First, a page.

The aim of the workshop was to establish research priorities for aortic disease through facilitated, balanced and open conversation between patients, carers and healthcare workers. Participation of patients and carers in the final workshop was welcomed throughout the priority setting stages to ensure multiple opportunities for individuals to demonstrate interest and to share their views. Interested participants who have lived experience of aortic disease were then invited to attend the workshop to determine the top 10 research priorities. In addition, invitation through direct contact was made with patients/carers who are established members of patient representative bodies. Healthcare participants were contacted through direct communication with various national bodies, as well as through direct contacts of the SIG members. The workshop was held virtually to accommodate COVID-19 restrictions. To address potential accessibility and technical considerations as well as possible, induction sessions were carried out with participants as appropriate. Although presenting some limitations with the online virtual format potentially being a deterrent for participation, hosting a virtual workshop did enable the opportunity for some stakeholders to attend who ordinarily would not have been able to travel due to needs, caring or employment commitments. The experienced JLA facilitator opened the workshop and introduced the goals for the session. Participants were split into small breakout groups of approximately six, with a balanced representation of patients, carers and healthcare workers. Each small group was facilitated by a JLA representative, and members of the aortic SIG observed. All participants were informed of support services available to them during and after the workshop. Participants were reminded that the focus of the workshop was to help shape the research agenda with priorities that mattered to people with lived experience and the healthcare professionals who work with them. Participants were asked to consider the priorities on their own merit and not to be concerned about the feasibility of research. Participants had been sent the 18 priorities in advance of the workshop and asked to rank these for themselves before the event. The workshop approach was based on a ‘nominal group technique’ which allows participants to share their own initial thoughts and priorities. Through a structured and facilitated set of steps of clarification and consolidation, the group comes to a consensus ranking.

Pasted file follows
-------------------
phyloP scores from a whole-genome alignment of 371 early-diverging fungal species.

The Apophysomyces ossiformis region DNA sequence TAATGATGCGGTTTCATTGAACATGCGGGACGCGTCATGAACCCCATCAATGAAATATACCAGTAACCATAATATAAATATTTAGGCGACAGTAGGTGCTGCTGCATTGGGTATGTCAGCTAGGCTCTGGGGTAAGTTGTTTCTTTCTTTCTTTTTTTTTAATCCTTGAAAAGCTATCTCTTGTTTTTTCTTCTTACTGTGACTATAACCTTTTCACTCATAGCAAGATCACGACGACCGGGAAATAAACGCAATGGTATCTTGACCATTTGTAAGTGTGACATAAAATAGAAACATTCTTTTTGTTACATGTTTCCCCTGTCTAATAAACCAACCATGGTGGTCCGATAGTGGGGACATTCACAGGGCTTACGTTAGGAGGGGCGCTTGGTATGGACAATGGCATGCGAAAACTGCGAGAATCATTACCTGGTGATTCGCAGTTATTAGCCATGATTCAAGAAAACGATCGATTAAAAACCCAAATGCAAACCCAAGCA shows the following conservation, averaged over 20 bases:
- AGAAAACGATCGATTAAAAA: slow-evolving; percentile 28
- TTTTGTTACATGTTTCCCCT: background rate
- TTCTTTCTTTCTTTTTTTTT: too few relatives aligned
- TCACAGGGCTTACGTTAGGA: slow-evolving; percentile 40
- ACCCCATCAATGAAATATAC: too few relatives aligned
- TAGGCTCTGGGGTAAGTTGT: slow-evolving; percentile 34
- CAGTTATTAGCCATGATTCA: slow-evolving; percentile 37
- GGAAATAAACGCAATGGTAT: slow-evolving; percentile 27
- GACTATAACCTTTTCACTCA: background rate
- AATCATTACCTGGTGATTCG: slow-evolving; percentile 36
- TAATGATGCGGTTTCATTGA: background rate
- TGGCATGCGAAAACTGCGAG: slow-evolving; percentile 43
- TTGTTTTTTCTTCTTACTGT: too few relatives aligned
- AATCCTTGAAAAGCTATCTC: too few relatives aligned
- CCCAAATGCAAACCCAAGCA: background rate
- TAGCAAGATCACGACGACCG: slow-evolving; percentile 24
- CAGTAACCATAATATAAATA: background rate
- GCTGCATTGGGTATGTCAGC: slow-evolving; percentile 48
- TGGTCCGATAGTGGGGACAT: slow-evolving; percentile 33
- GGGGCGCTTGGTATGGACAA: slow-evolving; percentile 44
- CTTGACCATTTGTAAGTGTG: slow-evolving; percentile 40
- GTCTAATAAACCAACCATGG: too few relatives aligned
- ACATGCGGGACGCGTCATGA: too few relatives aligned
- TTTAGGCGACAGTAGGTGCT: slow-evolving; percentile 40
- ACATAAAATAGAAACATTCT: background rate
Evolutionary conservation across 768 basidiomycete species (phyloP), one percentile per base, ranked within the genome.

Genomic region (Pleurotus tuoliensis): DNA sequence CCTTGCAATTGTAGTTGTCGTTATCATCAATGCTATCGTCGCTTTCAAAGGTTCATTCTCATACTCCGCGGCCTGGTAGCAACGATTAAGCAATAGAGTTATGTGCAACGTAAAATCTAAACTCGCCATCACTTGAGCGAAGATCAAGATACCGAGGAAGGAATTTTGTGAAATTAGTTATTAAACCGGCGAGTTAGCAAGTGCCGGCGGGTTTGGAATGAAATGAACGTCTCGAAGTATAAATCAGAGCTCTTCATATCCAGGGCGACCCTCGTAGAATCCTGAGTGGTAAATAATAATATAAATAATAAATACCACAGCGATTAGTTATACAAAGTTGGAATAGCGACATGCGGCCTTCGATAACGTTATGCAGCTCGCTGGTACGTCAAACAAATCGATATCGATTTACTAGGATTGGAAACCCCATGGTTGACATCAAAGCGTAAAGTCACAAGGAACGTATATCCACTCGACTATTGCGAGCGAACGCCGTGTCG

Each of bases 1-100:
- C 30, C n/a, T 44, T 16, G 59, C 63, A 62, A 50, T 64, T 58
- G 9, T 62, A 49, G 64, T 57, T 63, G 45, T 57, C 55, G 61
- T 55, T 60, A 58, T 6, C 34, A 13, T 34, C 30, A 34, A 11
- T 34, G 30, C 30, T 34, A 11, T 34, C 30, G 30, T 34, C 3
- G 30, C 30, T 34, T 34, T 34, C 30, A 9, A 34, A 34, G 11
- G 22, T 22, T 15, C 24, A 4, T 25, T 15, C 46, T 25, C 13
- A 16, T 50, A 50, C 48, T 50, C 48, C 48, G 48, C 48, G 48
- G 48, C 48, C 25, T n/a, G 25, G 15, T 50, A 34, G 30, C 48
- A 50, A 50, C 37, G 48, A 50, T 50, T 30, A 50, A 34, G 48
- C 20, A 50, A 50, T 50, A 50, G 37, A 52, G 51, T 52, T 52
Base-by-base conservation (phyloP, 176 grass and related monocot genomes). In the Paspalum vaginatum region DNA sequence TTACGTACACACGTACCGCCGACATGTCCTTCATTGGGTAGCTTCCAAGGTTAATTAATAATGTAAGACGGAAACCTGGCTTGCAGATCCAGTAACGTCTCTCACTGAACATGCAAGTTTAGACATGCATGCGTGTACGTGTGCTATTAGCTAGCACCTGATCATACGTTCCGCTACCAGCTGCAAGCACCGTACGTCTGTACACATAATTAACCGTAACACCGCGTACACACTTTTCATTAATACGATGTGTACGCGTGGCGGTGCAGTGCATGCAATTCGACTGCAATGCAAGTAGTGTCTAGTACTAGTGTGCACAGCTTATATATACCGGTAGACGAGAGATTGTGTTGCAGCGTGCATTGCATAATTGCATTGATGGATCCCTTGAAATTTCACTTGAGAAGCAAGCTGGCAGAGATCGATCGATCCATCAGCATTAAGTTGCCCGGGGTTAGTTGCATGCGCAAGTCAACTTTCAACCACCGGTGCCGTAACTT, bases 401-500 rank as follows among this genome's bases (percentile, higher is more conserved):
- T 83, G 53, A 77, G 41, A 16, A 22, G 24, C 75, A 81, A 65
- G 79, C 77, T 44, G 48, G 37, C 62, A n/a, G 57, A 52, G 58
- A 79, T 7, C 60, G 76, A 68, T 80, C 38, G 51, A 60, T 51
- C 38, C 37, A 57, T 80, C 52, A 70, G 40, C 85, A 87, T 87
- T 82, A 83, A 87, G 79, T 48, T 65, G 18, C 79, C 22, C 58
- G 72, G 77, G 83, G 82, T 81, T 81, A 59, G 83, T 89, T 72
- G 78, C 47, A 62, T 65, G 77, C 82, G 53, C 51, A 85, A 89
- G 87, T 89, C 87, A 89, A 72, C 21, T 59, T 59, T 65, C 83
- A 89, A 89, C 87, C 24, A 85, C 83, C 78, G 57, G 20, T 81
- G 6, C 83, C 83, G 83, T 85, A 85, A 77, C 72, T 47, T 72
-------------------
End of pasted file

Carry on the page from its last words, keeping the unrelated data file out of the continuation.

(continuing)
Overview of small group discussions
First round of discussion: Each participant was asked, in turn, to share their top three and lowest three priorities with the others in the group. The group was then facilitated to have an open discussion about the differences and similarities of their choices and to discuss any priorities previously not mentioned.